A moron can drive safely, through city traffic, if he's highly motivated, manages to keep his attention on the road and his speed down. I guess a moron is still more capable of navigating the world than a computer.

about a month ago
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Ask Slashdot: Event Sign-Up Software Options For a Non-Profit?

Beeftopia Maybe they do have custom needs (104 comments)

That's the problem. Maybe they have fields that are not available on any of the other sites. Maybe they want to run reports off the site. Let me tell you what I think their goal probably is: A few weeks before the event, they want to lock the registration, get a report of all registrants, when they get in, when they leave, if they have any dietary restrictions, who requests lodging. Then they give that to their office manager who starts contacting local hotels and caterers.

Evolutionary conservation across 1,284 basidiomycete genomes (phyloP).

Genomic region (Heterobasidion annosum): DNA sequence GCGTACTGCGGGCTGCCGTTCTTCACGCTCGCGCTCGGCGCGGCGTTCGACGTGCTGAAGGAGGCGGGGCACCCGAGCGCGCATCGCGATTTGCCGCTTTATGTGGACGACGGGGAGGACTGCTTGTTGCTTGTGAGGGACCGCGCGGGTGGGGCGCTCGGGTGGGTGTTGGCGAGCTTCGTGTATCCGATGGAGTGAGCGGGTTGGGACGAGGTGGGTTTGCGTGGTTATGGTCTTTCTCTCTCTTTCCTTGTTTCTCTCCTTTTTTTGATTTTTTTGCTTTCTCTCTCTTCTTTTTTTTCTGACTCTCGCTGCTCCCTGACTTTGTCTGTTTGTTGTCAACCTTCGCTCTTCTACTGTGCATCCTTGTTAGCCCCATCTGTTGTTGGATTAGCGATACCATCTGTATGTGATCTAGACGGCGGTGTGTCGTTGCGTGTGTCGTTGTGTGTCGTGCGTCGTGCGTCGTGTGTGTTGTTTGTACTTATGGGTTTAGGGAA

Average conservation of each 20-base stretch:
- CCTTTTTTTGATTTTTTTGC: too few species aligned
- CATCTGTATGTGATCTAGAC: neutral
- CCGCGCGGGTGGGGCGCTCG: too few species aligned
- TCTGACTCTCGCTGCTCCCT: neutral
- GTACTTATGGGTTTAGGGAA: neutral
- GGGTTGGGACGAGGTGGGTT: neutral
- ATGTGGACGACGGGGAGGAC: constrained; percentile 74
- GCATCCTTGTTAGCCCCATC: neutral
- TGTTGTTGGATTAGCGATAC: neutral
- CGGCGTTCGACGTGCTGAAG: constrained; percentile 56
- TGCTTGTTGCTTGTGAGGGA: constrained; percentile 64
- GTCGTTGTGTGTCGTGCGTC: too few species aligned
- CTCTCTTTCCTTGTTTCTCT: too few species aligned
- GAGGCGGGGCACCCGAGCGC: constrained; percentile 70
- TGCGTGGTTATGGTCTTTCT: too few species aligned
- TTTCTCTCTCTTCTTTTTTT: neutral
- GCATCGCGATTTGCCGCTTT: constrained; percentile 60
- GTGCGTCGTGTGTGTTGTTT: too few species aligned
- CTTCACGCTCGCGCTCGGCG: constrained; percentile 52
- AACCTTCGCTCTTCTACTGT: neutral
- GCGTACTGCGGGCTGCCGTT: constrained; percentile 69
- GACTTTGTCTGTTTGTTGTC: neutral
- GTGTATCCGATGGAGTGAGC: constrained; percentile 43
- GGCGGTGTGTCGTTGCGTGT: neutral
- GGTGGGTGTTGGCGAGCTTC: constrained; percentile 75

I wrote a web-based event management program a few years ago on a LAMP plus JavaScript. It's been rock-solid and has handled thousands of registrants. Having said that, here's the way to determine if their needs are truly specific (you're going to need a management module and a registrant facing module):

1) What fields do they want to display to registrants? To event planners? Problem here: clients don't know what they want till they start playing with the site.

2) What fields do they want registrants to fill in after they click on the invitation link and reach the registration page? Do registrants request lodging? Do they arrive on different days? Do they leave on different days? Do they have dietary restrictions?

3) How will registrants be allowed to edit their information until the "lock" date? Probably a combination of unique pin generated for them, plus their email address.